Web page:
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Accidental Chemistry

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If she squints until the city lights blur, Maria can almost imagine she's on the Quai Saint-Bernard looking down past the docks to the Seine, her lab only a brief bicycle ride away. When she opens her eyes, and it's a river with a strange name, running through this painfully new American city.

She should go back in. He daughters are fielding the press and well wishers, and it isn't fair of her to have slipped out to the hotel's balcony to stare at the river and dream. Maria has spent her life bringing reality into focus, not indulging in fancy. Another month, and she'll be home, precious radium in hand, her lab funded for years to come. All she has to do is keep smiling

"Profesor Skłodowska-Curie?"

Maria straightens, adjusts her shawl against the chill air off the river, and turns to the voice–a young woman's voice, speaking city Polish. All of her emigrant countrymen have rejoiced to see her, to touch her sleeve if they can; they think she's the mother of mercy here to cure all their ailments, like Missy and the rest of the American press have told them. Maria never knows how to tell them that X-Ray machines and cancer treatments are but happy by-products of her studies, that the science she does is its own end.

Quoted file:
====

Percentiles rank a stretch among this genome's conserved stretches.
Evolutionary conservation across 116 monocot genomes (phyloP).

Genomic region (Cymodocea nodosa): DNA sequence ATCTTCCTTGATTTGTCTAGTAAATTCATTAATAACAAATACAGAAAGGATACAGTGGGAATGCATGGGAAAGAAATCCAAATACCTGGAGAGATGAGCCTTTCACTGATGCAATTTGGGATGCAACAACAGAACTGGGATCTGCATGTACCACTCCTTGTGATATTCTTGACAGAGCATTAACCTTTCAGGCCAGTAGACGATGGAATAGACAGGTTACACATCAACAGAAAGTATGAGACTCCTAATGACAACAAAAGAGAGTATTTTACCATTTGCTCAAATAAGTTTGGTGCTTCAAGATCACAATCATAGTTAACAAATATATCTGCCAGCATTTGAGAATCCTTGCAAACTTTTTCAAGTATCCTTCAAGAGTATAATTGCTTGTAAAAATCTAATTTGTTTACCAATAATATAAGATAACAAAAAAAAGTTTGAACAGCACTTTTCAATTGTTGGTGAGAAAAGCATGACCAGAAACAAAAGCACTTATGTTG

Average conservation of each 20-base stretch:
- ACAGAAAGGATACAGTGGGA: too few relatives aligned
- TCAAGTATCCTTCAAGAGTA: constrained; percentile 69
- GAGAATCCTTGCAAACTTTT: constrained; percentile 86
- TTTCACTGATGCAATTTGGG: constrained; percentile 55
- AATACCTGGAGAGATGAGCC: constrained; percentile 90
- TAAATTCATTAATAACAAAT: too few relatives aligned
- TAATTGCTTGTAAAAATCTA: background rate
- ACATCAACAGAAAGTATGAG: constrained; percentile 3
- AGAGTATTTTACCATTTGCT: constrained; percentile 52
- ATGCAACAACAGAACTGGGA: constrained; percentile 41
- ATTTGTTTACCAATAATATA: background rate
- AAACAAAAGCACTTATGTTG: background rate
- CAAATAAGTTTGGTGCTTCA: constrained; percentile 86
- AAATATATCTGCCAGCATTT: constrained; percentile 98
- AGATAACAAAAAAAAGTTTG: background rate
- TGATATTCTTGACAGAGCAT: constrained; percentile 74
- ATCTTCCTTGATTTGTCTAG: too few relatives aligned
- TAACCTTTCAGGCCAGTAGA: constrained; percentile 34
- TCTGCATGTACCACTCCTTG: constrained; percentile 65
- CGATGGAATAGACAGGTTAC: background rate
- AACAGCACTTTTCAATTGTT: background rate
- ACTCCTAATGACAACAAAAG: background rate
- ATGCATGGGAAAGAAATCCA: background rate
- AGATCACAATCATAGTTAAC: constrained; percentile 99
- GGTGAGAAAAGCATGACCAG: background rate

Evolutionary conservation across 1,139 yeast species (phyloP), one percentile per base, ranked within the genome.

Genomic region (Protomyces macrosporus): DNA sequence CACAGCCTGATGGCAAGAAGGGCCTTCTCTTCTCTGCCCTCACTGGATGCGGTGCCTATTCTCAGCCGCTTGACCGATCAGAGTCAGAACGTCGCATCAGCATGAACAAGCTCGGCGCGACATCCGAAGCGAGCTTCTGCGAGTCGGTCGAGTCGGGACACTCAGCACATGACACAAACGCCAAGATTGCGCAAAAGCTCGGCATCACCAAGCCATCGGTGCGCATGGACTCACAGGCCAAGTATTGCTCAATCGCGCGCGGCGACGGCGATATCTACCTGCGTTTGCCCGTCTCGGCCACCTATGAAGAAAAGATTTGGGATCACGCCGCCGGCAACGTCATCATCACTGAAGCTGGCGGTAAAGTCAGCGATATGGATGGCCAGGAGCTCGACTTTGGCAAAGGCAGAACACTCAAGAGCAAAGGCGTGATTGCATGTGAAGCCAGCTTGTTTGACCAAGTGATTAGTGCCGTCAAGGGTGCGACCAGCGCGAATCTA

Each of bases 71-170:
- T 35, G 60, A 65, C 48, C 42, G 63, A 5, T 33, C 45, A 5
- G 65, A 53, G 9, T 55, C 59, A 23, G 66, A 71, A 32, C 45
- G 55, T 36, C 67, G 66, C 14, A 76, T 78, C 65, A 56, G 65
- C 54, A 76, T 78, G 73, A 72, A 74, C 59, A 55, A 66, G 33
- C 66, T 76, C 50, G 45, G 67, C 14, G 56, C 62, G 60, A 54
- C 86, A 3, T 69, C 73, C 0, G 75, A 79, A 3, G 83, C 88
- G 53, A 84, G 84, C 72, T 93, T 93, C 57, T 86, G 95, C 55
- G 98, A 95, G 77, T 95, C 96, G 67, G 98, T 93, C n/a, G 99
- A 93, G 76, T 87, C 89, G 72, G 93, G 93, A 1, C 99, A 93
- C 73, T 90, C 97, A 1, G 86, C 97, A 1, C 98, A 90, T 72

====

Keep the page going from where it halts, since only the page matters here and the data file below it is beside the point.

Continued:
The young woman is very pretty–blonde and broad faced, powder not covering her freckles. She has one of those short, swishy dresses that Eve's taken to wearing, this one in blue with no sleeves and no wrap. "Aren't you cold, my dear?" Maria asks.

The young woman smiles, and her cheeks dimple. "This is warm," she says. "I grew up in Starling City. It was foggy all summer." Maria has never seen the Pacific, out past all those days on the train, the great rift in the earth that her daughters had loved so much, and mountains beyond that. Americans travel so easily. "My name is Sara Lance," the young woman tells her, bold as anything.

"Are you with the Radium Fund?" Maria knows the question makes her sound mercenary, but she's tired.